Eight hours of sleep, that’s what most experts recommend. But by the time you add in work, commuting, a limited – albeit present social life, chores, family and training, eight hours can seem impossible. That said, if you want to set yourself up for success in your work, racing, and just your general mood, you need sleep. Here are five tips to help you sleep better at night:

Related: Seven foods for a better sleep

1) Control your exposure to light: Melatonin, a naturally occurring hormone is affected by light exposure and has an effect on your circadian rhythm. When it’s dark, your brain secretes more melatonin – making you sleepy. When it’s light, melatonin secretion is suppressed – making you more alert. So, in order to get a good nights sleep, reduce screen time at night and make sure your room is dark.

2) Train during the day: Exercise does improve the quality of sleep. However, it can have a detrimental effect if done too close to your bedtime. Moderate to intense physical activity elevates your metabolism, body temperature and cortisol (stress hormone), affecting your ability to wind down before bed. Some may find yoga, stretching, meditation or relaxation breathing to help them wind down before bed.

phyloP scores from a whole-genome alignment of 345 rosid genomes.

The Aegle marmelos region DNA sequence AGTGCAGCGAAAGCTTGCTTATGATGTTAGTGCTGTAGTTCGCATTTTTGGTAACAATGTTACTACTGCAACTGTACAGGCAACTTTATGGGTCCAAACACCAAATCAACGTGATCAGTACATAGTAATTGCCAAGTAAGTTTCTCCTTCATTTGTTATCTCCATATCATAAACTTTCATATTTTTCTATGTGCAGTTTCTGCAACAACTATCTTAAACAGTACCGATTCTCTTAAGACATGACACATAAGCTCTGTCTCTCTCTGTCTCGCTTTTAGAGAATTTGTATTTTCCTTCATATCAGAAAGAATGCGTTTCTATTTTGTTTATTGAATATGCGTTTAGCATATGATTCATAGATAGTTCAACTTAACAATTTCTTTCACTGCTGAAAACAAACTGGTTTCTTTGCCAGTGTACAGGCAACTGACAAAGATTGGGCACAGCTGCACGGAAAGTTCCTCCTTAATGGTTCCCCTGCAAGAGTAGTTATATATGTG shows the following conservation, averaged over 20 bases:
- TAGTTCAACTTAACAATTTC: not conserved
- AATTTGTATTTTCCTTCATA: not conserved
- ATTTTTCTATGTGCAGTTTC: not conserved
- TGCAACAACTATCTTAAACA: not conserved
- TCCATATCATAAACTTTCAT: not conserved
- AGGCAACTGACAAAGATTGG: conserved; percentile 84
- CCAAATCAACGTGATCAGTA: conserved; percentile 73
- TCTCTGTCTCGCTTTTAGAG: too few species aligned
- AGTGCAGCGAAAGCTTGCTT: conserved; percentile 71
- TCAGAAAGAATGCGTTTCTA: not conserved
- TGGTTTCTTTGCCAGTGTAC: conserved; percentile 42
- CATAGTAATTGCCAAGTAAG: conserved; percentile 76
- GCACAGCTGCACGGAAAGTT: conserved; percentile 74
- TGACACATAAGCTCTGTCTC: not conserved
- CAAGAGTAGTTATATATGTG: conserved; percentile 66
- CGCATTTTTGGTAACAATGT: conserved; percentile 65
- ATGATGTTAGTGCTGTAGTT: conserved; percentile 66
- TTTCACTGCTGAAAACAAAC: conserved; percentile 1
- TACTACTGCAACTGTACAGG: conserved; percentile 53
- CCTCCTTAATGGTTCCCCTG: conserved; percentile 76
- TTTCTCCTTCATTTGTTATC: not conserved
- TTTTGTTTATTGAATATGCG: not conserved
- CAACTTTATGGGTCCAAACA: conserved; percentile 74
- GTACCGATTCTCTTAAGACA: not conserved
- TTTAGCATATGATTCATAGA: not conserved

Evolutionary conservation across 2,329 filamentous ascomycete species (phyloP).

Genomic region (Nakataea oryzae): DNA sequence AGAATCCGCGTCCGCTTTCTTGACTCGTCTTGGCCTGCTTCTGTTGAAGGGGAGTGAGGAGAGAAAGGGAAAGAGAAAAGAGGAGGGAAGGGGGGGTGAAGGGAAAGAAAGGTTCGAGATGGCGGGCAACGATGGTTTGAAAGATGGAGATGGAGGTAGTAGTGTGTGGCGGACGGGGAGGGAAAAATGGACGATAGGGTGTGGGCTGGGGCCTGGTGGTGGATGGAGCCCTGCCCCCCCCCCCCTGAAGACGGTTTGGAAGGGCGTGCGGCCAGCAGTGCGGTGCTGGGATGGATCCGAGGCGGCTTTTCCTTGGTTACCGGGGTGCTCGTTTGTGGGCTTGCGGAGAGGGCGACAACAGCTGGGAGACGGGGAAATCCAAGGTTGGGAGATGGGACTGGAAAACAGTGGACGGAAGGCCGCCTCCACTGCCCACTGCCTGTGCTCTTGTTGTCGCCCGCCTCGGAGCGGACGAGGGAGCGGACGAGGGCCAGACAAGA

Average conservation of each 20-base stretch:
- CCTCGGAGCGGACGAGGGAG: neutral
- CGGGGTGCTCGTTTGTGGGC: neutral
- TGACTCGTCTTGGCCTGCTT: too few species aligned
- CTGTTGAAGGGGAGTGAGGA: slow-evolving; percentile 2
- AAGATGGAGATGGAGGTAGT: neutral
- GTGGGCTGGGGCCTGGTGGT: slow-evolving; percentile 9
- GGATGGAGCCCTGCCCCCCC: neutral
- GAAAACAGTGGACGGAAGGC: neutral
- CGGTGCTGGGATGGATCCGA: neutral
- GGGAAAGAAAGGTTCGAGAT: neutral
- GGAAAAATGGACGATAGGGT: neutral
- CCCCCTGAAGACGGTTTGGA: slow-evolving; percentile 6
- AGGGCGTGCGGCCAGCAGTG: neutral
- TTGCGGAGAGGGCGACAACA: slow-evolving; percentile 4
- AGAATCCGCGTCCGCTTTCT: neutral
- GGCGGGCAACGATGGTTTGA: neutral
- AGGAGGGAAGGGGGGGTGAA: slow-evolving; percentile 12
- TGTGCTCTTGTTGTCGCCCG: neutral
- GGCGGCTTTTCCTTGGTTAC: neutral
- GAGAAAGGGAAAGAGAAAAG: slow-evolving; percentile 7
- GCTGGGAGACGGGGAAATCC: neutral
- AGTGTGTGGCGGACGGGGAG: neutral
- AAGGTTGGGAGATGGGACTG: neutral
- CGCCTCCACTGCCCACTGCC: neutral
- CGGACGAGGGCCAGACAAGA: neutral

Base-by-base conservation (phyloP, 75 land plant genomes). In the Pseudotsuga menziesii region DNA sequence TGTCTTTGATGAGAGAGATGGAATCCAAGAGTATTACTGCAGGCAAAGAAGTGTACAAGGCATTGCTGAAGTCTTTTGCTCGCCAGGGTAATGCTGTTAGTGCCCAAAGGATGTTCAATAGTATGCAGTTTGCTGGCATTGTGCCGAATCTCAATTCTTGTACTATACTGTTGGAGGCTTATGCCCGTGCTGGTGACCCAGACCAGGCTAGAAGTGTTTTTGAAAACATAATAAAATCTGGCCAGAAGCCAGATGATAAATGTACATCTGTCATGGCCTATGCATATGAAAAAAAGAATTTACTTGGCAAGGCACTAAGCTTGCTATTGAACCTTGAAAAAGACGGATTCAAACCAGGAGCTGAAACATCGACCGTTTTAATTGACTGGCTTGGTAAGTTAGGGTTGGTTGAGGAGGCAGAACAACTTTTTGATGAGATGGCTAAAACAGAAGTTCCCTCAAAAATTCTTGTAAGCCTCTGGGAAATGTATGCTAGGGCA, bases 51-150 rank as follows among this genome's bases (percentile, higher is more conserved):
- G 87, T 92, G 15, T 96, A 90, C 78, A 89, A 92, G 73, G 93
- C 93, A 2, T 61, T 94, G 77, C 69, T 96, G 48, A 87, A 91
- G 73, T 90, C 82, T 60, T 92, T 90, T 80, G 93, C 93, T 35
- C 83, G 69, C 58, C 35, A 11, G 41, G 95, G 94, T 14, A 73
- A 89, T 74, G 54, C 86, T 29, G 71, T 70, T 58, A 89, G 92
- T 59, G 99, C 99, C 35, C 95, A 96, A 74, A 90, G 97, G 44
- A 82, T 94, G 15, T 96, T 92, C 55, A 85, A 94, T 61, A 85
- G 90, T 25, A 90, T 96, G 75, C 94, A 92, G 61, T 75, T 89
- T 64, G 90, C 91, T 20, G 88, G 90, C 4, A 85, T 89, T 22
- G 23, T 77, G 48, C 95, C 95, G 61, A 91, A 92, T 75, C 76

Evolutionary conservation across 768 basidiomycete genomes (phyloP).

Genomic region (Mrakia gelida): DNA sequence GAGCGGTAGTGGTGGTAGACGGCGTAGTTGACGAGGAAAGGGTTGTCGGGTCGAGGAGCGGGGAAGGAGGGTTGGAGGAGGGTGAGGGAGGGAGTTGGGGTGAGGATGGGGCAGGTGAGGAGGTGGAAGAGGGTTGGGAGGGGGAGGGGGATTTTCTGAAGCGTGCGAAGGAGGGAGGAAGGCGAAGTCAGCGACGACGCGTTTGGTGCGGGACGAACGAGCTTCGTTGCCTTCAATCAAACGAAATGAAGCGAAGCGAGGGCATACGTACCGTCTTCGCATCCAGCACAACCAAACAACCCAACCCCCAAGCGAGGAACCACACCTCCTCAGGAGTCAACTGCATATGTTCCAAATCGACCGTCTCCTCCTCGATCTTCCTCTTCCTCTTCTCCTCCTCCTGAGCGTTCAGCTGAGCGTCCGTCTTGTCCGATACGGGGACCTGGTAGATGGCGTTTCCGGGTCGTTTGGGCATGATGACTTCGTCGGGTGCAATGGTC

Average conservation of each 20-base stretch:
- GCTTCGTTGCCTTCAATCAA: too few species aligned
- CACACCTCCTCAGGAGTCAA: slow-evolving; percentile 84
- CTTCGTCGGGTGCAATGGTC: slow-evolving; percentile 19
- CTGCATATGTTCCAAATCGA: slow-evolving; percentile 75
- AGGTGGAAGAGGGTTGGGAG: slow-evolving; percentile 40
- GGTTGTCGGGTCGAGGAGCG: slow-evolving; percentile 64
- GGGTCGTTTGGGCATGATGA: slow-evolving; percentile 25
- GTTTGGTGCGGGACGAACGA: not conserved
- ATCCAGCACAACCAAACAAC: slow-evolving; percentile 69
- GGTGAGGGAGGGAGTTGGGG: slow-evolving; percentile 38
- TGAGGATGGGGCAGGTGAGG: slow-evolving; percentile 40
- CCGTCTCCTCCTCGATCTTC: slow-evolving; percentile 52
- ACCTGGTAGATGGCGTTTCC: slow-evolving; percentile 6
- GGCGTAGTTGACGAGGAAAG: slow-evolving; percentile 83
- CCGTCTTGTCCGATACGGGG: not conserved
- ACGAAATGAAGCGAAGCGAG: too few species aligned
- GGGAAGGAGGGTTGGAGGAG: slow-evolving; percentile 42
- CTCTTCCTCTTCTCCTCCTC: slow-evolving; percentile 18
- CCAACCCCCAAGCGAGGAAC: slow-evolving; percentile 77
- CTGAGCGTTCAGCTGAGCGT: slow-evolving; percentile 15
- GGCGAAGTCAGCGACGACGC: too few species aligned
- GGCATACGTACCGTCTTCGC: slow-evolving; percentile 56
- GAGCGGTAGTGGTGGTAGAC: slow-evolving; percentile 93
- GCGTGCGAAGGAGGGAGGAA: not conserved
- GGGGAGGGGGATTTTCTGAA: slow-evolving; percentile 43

3) Sleep environment: Try to keep your room cool. Most people sleep best when the room temperature is between 17 and 20 C. Reduce the noise surrounding your room; earplugs may be an option. Lastly, make sure your bed is comfortable – bed sheets, clean, space, mattress, etc.

4) Your diet: The lasting effects of caffeine may be surprising, and it could vary person-to-person. It’s best practice to reduce coffee consumption in the afternoon. Avoid a large dinner right before bed. Instead, try to eat dinner two hours before bed.

5) Manage worries and stress before you lie down for bed: Resolve pressing issues before bed. A good practice is to jot notes down of things to do for the week or the next day. Some easy strategies to better manage stress are planning the week/day, relaxation breathing techniques and setting priorities.

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